Characterisation and monitoring of in-situ remediation of chlorinated hydrocarbon contamination using an interdisciplinary approach

Project: Research

Description

To meet future challenges in urban development, more housing via densification of cities take place for sustainable urban planning. This is done by expanding housing into often contaminated industrial sites. Growing concerns are the 2000 sites in Sweden contaminated with carcinogenic chlorinated hydrocarbons (dry-cleaners and industrial solvents). The main remediation technique in Sweden is the costly and micro-ecologically damaging excavation and landfilling, i.e. moving the pollutants from one site to another. This strategy leads to large transports and the exposure of dangerous compounds. SEPA recommends the use of in-situ methods. Increased use of in-situ remediation will lead to large savings for clean-up, and contribute to EU Water Directive requirements and to reaching our national environmental objectives. In this project, we propose an integrated monitoring with geophysical and biogeochemical, methodologies to better understand and follow in-situ remediation processes. Continuous geophysical observations during the remediation will together with biogeochemical sampling and analyses help follow the development underground. Today, the monitoring of the remediation action and confirmation on a “good enough” is very uncertain, due to the current investigation techniques with point source monitoring. With our combined approach, we can retrieve a comprehensive coverage of changes underground, reduce uncertainties and costs for monitoring the in-situ remediation.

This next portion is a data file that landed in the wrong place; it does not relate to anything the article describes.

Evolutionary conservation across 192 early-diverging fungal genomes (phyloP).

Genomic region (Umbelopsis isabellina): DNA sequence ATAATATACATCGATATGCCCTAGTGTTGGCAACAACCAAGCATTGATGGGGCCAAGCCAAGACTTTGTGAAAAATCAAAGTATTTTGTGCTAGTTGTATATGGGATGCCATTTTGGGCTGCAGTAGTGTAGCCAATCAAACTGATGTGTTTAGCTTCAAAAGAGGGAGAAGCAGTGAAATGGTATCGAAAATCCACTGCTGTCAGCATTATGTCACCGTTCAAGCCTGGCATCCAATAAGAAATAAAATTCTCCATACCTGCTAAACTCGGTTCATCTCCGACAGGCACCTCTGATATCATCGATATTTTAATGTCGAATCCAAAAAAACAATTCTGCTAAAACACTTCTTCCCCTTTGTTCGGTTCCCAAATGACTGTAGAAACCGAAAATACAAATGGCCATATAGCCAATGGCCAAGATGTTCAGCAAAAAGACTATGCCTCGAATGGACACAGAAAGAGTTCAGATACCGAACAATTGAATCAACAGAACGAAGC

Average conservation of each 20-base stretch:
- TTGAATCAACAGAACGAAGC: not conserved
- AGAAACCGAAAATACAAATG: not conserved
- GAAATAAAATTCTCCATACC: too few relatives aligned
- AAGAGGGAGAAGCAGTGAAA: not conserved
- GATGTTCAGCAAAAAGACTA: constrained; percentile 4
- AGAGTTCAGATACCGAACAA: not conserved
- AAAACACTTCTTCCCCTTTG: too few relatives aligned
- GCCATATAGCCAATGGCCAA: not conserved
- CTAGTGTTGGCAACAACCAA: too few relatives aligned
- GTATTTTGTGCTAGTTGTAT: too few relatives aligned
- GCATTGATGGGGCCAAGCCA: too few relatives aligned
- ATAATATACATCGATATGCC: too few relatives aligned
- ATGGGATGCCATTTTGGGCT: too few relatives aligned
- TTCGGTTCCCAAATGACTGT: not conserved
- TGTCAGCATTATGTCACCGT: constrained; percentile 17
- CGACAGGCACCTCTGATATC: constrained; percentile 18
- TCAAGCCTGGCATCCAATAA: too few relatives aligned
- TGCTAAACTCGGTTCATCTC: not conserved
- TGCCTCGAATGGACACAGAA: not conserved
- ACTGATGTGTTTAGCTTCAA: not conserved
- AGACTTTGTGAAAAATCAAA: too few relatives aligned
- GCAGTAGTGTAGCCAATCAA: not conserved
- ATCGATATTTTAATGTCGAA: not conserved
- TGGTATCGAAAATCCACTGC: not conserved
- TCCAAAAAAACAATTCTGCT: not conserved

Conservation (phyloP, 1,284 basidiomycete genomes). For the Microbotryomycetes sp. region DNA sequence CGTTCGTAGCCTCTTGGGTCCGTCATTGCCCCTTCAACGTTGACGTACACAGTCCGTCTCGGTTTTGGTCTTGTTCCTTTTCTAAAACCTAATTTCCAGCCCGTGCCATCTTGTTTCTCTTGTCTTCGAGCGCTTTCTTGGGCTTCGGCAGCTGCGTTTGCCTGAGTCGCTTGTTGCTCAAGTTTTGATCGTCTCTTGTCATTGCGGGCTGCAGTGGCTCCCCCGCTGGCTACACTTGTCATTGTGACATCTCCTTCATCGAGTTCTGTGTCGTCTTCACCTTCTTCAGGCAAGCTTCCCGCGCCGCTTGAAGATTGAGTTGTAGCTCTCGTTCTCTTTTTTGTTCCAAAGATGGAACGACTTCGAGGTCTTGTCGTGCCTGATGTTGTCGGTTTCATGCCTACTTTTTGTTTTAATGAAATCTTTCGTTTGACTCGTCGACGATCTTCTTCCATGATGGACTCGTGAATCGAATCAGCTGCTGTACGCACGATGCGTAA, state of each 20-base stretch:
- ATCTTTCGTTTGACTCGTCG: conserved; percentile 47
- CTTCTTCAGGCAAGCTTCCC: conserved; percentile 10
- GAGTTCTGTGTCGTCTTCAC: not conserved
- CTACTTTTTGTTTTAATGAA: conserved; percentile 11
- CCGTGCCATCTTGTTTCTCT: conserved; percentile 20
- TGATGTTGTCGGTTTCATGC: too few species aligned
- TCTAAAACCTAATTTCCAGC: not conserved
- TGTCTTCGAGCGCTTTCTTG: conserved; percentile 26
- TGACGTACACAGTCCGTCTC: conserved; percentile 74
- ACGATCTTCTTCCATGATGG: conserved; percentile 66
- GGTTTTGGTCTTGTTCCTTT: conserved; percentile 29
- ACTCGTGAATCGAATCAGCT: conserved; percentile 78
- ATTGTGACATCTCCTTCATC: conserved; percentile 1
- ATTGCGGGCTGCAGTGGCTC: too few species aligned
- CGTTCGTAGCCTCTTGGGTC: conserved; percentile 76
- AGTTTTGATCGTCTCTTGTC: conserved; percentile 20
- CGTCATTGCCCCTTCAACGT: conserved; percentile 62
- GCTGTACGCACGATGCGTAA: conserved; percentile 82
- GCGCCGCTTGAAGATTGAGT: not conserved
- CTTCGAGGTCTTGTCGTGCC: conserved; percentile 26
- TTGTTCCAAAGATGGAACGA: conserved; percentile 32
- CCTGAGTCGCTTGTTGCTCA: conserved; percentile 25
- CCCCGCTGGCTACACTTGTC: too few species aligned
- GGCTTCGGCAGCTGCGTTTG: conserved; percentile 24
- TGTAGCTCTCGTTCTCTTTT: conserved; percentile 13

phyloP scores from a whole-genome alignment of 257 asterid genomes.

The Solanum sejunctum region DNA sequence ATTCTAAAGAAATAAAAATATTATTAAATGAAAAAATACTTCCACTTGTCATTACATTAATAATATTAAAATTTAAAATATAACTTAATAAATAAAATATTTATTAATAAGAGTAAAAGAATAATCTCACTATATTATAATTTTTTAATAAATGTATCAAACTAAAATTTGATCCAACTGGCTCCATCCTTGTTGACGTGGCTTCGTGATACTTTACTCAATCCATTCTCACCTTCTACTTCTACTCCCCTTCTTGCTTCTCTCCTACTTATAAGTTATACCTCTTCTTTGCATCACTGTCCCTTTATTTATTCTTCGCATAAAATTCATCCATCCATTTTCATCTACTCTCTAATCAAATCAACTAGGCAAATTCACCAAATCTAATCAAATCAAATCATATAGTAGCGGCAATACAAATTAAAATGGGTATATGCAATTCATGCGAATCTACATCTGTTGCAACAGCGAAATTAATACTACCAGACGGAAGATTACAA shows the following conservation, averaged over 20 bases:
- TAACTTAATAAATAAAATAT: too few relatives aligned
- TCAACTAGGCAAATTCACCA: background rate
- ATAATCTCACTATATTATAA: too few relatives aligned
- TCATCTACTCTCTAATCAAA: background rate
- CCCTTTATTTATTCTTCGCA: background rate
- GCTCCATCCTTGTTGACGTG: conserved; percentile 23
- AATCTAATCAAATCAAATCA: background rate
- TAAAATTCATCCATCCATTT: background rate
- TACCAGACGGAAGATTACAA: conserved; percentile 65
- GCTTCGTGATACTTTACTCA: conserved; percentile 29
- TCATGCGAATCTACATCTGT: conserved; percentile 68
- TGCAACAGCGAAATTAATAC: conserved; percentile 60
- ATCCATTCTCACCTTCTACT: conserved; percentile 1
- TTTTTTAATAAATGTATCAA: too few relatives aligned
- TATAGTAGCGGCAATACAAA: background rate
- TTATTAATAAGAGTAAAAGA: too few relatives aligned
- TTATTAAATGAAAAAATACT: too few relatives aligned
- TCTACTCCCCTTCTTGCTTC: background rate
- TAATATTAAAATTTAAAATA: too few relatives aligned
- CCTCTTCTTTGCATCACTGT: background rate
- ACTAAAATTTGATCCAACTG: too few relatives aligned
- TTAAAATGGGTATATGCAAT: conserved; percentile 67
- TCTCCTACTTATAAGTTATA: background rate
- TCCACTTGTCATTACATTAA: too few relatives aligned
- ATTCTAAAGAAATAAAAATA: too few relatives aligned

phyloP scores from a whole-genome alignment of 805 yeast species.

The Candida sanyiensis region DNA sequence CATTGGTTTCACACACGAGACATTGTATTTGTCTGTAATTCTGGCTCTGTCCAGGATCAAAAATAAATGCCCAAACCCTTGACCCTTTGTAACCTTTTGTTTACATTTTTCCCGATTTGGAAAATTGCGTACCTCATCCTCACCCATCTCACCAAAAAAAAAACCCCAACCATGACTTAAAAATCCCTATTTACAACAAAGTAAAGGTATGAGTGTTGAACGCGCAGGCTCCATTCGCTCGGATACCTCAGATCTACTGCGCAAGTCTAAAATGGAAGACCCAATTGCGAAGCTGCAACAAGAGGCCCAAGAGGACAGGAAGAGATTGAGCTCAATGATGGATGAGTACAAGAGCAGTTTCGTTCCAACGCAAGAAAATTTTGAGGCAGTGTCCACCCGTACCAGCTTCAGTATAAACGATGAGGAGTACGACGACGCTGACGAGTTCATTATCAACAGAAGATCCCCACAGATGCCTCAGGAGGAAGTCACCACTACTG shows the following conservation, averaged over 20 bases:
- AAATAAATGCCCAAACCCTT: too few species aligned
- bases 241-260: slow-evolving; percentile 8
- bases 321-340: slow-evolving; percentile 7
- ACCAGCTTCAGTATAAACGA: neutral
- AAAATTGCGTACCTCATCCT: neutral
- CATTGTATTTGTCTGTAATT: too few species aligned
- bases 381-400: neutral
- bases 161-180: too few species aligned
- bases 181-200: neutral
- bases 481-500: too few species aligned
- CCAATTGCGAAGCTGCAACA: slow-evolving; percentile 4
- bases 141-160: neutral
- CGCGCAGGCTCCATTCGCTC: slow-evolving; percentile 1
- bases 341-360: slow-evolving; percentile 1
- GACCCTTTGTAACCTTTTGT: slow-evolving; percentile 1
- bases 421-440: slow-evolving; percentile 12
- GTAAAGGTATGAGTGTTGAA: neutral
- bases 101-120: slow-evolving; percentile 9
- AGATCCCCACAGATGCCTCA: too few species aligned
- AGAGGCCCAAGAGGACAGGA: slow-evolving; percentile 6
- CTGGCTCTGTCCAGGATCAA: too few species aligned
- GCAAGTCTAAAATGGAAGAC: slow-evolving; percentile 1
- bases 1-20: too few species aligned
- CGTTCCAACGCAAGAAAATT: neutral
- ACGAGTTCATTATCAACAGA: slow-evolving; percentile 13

Layman's description

To meet future challenges in urban development in general, and in particular the need of more housing, densification of cities are a major issue in future sustainable urban planning. Densification of cities through are often met by expanding housing into old industrial sites and changing them into attractive residential areas.

Sweden has 82 000 contaminated areas. Increasing funds are allocated for remediation but at the current pace the national environmental quality objective “A Non-Toxic Environment” will not be reached as envisioned by 2020.
A growing concern is sites contaminated with chlorinated hydrocarbons, in Sweden approximately 2000 sites have been registered. Most of these sites are previous or current dry-cleaning facilities or industries using chlorinated hydrocarbons as solvents. In this project we will focus on sites where soil, bedrock and groundwater are contaminated with chlorinated hydrocarbons such as tetrachloroethene (PCE) and trichloroethene (TCE). These compounds are highly carcinogenic.